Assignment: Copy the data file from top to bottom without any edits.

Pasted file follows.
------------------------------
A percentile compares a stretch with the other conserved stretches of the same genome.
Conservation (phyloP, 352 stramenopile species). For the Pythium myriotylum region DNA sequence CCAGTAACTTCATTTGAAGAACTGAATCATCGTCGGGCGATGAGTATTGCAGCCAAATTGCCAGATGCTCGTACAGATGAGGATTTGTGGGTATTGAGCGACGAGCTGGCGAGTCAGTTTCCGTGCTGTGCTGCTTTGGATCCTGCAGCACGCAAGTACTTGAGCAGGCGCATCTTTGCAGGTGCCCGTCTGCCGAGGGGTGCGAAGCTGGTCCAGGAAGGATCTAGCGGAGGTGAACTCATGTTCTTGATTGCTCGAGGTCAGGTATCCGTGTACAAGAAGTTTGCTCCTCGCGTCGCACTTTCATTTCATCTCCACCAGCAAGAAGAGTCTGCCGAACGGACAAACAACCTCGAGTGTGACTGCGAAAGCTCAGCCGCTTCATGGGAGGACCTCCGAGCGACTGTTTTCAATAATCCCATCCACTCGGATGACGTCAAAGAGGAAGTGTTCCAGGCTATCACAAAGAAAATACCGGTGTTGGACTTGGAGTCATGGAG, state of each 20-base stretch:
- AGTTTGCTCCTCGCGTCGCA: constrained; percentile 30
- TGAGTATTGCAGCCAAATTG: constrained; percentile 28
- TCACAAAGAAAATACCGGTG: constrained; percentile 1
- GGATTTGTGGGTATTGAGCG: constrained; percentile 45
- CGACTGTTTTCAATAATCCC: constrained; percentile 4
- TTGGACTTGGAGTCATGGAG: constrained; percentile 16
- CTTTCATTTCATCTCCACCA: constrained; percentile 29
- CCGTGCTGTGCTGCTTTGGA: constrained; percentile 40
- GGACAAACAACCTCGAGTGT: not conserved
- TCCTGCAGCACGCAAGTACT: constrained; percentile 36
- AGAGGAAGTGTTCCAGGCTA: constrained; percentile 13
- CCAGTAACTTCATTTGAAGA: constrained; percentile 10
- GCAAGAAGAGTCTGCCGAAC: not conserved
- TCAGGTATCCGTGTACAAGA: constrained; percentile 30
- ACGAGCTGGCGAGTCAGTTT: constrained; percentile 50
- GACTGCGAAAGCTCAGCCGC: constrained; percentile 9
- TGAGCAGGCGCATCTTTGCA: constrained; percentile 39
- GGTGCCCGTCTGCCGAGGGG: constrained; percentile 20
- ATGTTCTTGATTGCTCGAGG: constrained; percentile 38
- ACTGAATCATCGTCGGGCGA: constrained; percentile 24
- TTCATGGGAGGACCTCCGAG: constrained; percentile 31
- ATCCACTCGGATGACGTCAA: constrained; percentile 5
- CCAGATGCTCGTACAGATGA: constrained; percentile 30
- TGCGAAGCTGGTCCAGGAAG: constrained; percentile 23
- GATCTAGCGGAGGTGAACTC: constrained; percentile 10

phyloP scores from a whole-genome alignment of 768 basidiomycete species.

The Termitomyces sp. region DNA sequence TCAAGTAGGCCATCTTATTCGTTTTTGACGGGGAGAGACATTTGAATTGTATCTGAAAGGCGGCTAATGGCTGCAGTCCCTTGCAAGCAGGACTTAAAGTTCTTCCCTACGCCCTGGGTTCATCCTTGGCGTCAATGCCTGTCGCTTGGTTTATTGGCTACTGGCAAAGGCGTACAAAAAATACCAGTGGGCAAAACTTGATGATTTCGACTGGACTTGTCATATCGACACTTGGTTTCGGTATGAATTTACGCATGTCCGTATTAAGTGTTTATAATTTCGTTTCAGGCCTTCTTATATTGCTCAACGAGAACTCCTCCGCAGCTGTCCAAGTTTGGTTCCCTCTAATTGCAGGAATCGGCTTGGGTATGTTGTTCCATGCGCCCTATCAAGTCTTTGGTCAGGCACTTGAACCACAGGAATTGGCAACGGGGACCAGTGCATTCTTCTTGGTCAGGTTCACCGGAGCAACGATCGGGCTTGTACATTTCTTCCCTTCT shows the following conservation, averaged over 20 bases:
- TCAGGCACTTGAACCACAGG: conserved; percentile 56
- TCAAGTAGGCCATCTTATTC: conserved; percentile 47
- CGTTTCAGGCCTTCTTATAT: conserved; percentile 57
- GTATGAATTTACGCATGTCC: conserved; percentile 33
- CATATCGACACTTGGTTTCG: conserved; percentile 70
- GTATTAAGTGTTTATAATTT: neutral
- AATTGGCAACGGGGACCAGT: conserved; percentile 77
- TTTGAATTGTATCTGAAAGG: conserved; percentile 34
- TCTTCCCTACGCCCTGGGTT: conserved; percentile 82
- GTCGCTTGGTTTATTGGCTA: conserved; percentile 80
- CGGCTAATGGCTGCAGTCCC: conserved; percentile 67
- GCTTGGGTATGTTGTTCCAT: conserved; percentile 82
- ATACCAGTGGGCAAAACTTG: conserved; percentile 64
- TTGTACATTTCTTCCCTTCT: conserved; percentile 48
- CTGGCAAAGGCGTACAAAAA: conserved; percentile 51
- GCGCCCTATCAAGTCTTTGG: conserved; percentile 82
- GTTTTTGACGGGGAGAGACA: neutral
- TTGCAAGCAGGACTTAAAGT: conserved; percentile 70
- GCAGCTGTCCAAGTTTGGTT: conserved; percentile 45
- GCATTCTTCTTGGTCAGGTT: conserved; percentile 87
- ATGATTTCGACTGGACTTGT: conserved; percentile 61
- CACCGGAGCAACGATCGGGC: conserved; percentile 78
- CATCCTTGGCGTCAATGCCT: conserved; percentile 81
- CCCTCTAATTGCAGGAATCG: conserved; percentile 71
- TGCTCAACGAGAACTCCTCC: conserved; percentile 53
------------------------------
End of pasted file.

A percentile compares a stretch with the other conserved stretches of the same genome.
Conservation (phyloP, 352 stramenopile species). For the Pythium myriotylum region DNA sequence CCAGTAACTTCATTTGAAGAACTGAATCATCGTCGGGCGATGAGTATTGCAGCCAAATTGCCAGATGCTCGTACAGATGAGGATTTGTGGGTATTGAGCGACGAGCTGGCGAGTCAGTTTCCGTGCTGTGCTGCTTTGGATCCTGCAGCACGCAAGTACTTGAGCAGGCGCATCTTTGCAGGTGCCCGTCTGCCGAGGGGTGCGAAGCTGGTCCAGGAAGGATCTAGCGGAGGTGAACTCATGTTCTTGATTGCTCGAGGTCAGGTATCCGTGTACAAGAAGTTTGCTCCTCGCGTCGCACTTTCATTTCATCTCCACCAGCAAGAAGAGTCTGCCGAACGGACAAACAACCTCGAGTGTGACTGCGAAAGCTCAGCCGCTTCATGGGAGGACCTCCGAGCGACTGTTTTCAATAATCCCATCCACTCGGATGACGTCAAAGAGGAAGTGTTCCAGGCTATCACAAAGAAAATACCGGTGTTGGACTTGGAGTCATGGAG, state of each 20-base stretch:
- AGTTTGCTCCTCGCGTCGCA: constrained; percentile 30
- TGAGTATTGCAGCCAAATTG: constrained; percentile 28
- TCACAAAGAAAATACCGGTG: constrained; percentile 1
- GGATTTGTGGGTATTGAGCG: constrained; percentile 45
- CGACTGTTTTCAATAATCCC: constrained; percentile 4
- TTGGACTTGGAGTCATGGAG: constrained; percentile 16
- CTTTCATTTCATCTCCACCA: constrained; percentile 29
- CCGTGCTGTGCTGCTTTGGA: constrained; percentile 40
- GGACAAACAACCTCGAGTGT: not conserved
- TCCTGCAGCACGCAAGTACT: constrained; percentile 36
- AGAGGAAGTGTTCCAGGCTA: constrained; percentile 13
- CCAGTAACTTCATTTGAAGA: constrained; percentile 10
- GCAAGAAGAGTCTGCCGAAC: not conserved
- TCAGGTATCCGTGTACAAGA: constrained; percentile 30
- ACGAGCTGGCGAGTCAGTTT: constrained; percentile 50
- GACTGCGAAAGCTCAGCCGC: constrained; percentile 9
- TGAGCAGGCGCATCTTTGCA: constrained; percentile 39
- GGTGCCCGTCTGCCGAGGGG: constrained; percentile 20
- ATGTTCTTGATTGCTCGAGG: constrained; percentile 38
- ACTGAATCATCGTCGGGCGA: constrained; percentile 24
- TTCATGGGAGGACCTCCGAG: constrained; percentile 31
- ATCCACTCGGATGACGTCAA: constrained; percentile 5
- CCAGATGCTCGTACAGATGA: constrained; percentile 30
- TGCGAAGCTGGTCCAGGAAG: constrained; percentile 23
- GATCTAGCGGAGGTGAACTC: constrained; percentile 10

phyloP scores from a whole-genome alignment of 768 basidiomycete species.

The Termitomyces sp. region DNA sequence TCAAGTAGGCCATCTTATTCGTTTTTGACGGGGAGAGACATTTGAATTGTATCTGAAAGGCGGCTAATGGCTGCAGTCCCTTGCAAGCAGGACTTAAAGTTCTTCCCTACGCCCTGGGTTCATCCTTGGCGTCAATGCCTGTCGCTTGGTTTATTGGCTACTGGCAAAGGCGTACAAAAAATACCAGTGGGCAAAACTTGATGATTTCGACTGGACTTGTCATATCGACACTTGGTTTCGGTATGAATTTACGCATGTCCGTATTAAGTGTTTATAATTTCGTTTCAGGCCTTCTTATATTGCTCAACGAGAACTCCTCCGCAGCTGTCCAAGTTTGGTTCCCTCTAATTGCAGGAATCGGCTTGGGTATGTTGTTCCATGCGCCCTATCAAGTCTTTGGTCAGGCACTTGAACCACAGGAATTGGCAACGGGGACCAGTGCATTCTTCTTGGTCAGGTTCACCGGAGCAACGATCGGGCTTGTACATTTCTTCCCTTCT shows the following conservation, averaged over 20 bases:
- TCAGGCACTTGAACCACAGG: conserved; percentile 56
- TCAAGTAGGCCATCTTATTC: conserved; percentile 47
- CGTTTCAGGCCTTCTTATAT: conserved; percentile 57
- GTATGAATTTACGCATGTCC: conserved; percentile 33
- CATATCGACACTTGGTTTCG: conserved; percentile 70
- GTATTAAGTGTTTATAATTT: neutral
- AATTGGCAACGGGGACCAGT: conserved; percentile 77
- TTTGAATTGTATCTGAAAGG: conserved; percentile 34
- TCTTCCCTACGCCCTGGGTT: conserved; percentile 82
- GTCGCTTGGTTTATTGGCTA: conserved; percentile 80
- CGGCTAATGGCTGCAGTCCC: conserved; percentile 67
- GCTTGGGTATGTTGTTCCAT: conserved; percentile 82
- ATACCAGTGGGCAAAACTTG: conserved; percentile 64
- TTGTACATTTCTTCCCTTCT: conserved; percentile 48
- CTGGCAAAGGCGTACAAAAA: conserved; percentile 51
- GCGCCCTATCAAGTCTTTGG: conserved; percentile 82
- GTTTTTGACGGGGAGAGACA: neutral
- TTGCAAGCAGGACTTAAAGT: conserved; percentile 70
- GCAGCTGTCCAAGTTTGGTT: conserved; percentile 45
- GCATTCTTCTTGGTCAGGTT: conserved; percentile 87
- ATGATTTCGACTGGACTTGT: conserved; percentile 61
- CACCGGAGCAACGATCGGGC: conserved; percentile 78
- CATCCTTGGCGTCAATGCCT: conserved; percentile 81
- CCCTCTAATTGCAGGAATCG: conserved; percentile 71
- TGCTCAACGAGAACTCCTCC: conserved; percentile 53